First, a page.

The North Dakota Petroleum Council has released their final study into the volatility of Bakken crude oil. With environmental activists in North Dakota and elsewhere referring to trains hauling Bakken crude as “bomb trains,” this is a pretty important issue.
“This study provides the most thorough and comprehensive analysis of crude oil quality from a tight oil production basin to date,” said John Auers, executive vice president of Turner, Mason & Company, the engineering firm commissioned to conduct the study. “The study provides conclusive and consistent scientific data about Bakken crude that will help regulators, operators, shippers and other key stake holders properly classify and monitor Bakken crude in the future.”
There was a preliminary finding released back in May which held that Bakken crude is well within federal guidelines, and the final study (which you can read in its entirety below) backs up that initial finding.
“All of this data does not support the speculation that Bakken crude is more volatile or flammable than other light, sweet crudes,” Kari Cutting, Vice President of the NDPC, said in their press release announcing the study. “We look forward to using this information to continue our work with regulators and rail companies to develop and implement standards that will ensure all flammable liquids, particularly crude oils that are safely transported by rail.”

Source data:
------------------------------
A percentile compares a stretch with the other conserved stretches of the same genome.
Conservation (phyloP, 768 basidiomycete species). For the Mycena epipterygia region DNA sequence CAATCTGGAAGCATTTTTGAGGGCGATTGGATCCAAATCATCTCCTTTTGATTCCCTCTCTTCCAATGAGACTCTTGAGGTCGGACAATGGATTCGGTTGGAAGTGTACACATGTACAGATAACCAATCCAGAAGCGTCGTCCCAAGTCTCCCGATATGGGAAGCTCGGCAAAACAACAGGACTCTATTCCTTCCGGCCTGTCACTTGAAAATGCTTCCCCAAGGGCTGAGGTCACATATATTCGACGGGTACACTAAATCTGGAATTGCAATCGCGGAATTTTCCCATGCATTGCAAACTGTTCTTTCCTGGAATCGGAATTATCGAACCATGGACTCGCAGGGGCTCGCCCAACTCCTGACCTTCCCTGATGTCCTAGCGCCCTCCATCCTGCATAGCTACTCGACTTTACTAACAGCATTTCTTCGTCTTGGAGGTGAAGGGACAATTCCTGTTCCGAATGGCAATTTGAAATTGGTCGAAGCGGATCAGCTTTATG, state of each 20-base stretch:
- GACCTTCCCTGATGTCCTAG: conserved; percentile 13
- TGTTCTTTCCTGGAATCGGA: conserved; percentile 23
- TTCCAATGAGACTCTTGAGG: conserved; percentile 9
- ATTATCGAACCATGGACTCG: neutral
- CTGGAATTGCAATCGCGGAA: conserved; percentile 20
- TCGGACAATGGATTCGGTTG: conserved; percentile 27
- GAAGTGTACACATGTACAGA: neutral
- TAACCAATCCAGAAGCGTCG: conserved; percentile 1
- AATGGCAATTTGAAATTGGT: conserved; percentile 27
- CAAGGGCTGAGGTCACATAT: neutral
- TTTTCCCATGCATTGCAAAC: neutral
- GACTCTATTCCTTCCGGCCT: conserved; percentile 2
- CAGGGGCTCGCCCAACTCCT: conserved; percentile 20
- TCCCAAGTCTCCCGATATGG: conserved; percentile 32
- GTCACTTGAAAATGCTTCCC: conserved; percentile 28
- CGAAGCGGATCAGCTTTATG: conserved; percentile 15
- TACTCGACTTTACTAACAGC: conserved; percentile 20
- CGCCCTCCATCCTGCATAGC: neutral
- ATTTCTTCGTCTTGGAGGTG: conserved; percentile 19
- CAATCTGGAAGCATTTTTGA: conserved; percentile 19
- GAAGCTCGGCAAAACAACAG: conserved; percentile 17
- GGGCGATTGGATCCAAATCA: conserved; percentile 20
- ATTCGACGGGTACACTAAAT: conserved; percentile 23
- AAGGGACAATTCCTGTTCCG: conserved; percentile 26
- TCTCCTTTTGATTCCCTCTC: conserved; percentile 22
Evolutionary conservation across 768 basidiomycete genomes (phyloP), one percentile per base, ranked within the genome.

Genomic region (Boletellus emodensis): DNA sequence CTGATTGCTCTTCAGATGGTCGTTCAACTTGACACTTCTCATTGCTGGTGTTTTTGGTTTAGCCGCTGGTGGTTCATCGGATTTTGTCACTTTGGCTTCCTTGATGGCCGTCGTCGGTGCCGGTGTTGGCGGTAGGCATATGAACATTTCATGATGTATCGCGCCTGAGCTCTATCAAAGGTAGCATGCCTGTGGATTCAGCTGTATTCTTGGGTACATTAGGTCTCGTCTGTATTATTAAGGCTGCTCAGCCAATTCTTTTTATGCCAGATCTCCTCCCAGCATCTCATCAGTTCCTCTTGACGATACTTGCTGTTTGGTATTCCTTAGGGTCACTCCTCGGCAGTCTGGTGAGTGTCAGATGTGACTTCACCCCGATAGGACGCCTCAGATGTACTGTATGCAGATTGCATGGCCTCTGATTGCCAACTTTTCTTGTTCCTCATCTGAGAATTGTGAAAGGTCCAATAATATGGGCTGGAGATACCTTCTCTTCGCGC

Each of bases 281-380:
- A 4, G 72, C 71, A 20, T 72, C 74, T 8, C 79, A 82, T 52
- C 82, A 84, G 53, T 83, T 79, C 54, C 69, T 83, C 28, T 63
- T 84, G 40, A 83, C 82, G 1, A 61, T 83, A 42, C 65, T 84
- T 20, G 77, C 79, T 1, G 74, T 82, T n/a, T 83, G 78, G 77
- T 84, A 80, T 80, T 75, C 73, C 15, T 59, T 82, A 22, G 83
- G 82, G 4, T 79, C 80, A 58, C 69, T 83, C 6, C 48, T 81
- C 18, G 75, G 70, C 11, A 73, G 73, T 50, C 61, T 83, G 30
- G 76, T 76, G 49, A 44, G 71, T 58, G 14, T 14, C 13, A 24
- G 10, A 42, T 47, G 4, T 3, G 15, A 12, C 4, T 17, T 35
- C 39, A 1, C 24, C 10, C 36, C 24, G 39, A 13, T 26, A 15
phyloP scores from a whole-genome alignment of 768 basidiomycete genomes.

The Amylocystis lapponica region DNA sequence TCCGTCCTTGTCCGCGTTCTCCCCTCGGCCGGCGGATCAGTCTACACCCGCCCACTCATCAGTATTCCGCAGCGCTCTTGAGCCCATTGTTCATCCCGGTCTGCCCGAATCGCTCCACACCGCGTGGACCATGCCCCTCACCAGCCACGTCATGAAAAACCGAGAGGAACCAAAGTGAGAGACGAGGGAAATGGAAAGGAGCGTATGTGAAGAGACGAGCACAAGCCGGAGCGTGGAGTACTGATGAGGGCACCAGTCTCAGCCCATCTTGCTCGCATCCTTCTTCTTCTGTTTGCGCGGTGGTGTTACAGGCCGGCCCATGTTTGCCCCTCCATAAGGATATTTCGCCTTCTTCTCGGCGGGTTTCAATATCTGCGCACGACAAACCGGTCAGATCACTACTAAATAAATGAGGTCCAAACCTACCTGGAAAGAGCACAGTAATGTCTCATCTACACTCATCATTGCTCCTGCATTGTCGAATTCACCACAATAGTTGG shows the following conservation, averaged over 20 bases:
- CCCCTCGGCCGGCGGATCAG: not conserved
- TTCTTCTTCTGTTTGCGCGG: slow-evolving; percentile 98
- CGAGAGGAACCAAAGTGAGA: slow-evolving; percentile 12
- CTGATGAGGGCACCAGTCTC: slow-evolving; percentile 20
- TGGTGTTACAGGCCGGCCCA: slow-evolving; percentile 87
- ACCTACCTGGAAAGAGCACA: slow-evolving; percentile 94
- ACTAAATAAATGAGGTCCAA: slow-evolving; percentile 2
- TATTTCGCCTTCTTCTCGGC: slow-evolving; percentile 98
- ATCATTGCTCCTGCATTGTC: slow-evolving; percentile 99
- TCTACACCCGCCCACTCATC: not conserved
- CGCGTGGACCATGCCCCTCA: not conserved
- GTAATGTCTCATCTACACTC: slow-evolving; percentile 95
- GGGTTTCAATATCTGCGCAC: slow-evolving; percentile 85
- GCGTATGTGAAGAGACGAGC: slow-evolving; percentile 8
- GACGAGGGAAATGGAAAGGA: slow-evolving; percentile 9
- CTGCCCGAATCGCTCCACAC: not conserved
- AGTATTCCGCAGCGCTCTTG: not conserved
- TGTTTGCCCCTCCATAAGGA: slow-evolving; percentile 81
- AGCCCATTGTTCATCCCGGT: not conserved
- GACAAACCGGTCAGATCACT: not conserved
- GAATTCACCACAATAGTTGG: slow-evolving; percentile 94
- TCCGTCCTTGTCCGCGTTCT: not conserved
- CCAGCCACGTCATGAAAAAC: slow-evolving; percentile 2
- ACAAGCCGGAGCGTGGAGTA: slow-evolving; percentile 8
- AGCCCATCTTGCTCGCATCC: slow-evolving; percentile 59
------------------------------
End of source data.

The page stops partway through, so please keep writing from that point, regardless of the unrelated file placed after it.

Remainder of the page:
I’m not enough of an expert to read this study and conclude whether its findings are sound or not (plus, it’s an industry-backed study, so you have to take it with a grain of salt). I will say that I’m not sure how much this sort of thing is going to move public opinion.
You can cite all the studies you want about the relative volatility of Bakken oil, but as long as Americans have images of explosive train derailments in their heads (like the one in Casselton last year), they probably aren’t going to be swayed.
Whether the oil industry likes it or not, North Dakota seems likely to get some new regulations on conditioning Bakken crude oil before shipment. ““We do want to be sure that we understand the conditioning that’s required and is meant to be taking place in North Dakota,” Governor Jack Dalrymple told Petroleum News earlier this month. “What steps do we have to take to begin to monitor and basically regulate that, oversee it? We assume (operators) are doing conditioning but we have no mechanism to verify that.”
It’s well past time to start verifying.